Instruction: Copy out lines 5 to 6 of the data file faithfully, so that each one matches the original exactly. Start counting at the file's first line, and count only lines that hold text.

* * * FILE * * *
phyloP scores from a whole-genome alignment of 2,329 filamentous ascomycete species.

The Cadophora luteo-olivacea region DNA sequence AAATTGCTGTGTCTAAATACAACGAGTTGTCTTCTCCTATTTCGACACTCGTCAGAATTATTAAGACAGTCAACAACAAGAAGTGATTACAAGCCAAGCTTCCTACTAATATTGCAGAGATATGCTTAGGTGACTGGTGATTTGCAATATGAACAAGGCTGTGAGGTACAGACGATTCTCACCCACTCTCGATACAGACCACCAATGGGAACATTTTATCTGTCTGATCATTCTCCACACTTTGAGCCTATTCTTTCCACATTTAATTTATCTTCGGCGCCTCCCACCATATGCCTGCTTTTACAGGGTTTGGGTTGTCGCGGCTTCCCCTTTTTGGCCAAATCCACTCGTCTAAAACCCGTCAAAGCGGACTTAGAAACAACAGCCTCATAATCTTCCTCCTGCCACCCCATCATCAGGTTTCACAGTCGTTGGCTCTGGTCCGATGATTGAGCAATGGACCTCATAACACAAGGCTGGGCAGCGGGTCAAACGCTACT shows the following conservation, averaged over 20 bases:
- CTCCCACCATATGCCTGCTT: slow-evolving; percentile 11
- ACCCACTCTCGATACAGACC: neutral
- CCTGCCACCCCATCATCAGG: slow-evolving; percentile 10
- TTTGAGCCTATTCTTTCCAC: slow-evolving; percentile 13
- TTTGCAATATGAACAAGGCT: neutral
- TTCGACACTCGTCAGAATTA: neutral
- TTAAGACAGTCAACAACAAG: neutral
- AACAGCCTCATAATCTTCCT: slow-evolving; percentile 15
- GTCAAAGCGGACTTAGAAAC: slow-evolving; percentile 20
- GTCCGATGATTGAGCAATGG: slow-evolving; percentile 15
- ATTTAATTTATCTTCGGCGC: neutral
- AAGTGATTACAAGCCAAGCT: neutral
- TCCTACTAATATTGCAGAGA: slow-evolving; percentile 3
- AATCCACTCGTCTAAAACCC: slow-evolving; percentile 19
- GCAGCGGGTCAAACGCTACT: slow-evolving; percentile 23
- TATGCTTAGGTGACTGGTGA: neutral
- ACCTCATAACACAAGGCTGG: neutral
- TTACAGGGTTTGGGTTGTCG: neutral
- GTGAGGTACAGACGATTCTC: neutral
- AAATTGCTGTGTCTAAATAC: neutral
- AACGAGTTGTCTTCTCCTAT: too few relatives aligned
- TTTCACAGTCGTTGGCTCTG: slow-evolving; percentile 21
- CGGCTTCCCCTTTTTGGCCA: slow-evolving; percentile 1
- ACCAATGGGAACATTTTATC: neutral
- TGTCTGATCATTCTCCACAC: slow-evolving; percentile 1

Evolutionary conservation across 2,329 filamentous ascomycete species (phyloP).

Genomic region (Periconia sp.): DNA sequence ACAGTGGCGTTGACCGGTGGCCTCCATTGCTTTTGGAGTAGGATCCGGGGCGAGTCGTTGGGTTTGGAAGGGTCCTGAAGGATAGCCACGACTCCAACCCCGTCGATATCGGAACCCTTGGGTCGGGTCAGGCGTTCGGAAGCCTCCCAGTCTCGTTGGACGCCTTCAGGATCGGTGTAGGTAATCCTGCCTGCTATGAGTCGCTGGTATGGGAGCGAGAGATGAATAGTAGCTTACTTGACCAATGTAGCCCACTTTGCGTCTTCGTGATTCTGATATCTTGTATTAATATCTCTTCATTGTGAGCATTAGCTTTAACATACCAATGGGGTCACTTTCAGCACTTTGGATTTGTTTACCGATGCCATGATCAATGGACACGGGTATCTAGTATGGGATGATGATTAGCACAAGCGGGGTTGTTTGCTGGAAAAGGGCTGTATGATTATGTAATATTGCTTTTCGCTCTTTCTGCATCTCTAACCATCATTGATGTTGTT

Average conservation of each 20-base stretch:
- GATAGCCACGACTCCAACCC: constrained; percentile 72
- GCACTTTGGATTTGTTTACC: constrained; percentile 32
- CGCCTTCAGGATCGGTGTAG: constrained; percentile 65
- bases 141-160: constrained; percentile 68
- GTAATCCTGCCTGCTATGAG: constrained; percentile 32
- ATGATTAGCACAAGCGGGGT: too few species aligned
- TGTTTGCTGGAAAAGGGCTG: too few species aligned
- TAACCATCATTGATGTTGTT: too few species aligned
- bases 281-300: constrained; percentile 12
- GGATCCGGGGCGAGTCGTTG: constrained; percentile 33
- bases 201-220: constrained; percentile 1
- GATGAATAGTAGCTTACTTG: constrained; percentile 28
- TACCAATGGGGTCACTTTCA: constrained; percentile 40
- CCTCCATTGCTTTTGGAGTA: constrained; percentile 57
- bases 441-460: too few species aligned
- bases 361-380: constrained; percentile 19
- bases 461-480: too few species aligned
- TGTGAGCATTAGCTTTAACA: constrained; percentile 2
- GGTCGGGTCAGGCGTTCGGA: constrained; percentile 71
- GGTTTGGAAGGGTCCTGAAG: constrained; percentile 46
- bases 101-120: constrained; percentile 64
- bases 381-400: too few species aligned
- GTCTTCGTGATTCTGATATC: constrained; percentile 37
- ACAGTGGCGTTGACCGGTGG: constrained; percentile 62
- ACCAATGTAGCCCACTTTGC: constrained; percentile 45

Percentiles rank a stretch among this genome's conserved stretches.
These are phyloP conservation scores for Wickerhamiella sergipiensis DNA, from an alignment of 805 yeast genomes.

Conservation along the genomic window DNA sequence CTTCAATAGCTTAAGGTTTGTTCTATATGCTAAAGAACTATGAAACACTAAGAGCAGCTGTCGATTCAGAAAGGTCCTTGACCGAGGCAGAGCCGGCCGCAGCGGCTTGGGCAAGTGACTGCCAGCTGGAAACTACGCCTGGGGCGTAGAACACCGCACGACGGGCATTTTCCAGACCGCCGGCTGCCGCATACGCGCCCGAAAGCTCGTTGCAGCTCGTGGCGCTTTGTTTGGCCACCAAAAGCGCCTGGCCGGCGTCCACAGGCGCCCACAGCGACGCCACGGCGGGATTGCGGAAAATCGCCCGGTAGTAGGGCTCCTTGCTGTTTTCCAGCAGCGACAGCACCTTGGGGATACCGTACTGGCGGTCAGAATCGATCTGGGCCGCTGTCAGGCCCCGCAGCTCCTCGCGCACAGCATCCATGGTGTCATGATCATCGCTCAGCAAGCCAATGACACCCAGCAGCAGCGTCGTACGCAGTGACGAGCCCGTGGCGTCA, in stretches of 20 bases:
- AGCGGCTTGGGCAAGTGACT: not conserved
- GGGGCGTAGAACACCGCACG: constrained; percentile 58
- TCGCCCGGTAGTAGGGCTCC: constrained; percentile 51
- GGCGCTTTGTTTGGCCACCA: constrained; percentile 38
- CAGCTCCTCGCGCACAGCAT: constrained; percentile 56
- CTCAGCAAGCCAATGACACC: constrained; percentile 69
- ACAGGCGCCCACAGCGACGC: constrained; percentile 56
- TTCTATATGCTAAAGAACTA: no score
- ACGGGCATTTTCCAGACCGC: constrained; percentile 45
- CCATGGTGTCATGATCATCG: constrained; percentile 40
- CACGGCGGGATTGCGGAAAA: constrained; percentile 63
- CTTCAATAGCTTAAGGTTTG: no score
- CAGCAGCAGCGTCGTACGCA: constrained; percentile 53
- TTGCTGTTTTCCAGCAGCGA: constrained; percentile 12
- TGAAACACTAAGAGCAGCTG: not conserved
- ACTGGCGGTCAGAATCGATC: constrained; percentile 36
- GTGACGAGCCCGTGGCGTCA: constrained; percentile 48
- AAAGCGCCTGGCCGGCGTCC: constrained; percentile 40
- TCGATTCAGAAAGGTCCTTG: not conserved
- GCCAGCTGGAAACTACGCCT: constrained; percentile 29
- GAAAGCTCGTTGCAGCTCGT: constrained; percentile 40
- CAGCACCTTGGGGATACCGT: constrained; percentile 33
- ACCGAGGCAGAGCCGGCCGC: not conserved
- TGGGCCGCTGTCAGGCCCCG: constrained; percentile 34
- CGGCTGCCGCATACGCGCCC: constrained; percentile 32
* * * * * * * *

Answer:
- CCTGCCACCCCATCATCAGG: slow-evolving; percentile 10
- TTTGAGCCTATTCTTTCCAC: slow-evolving; percentile 13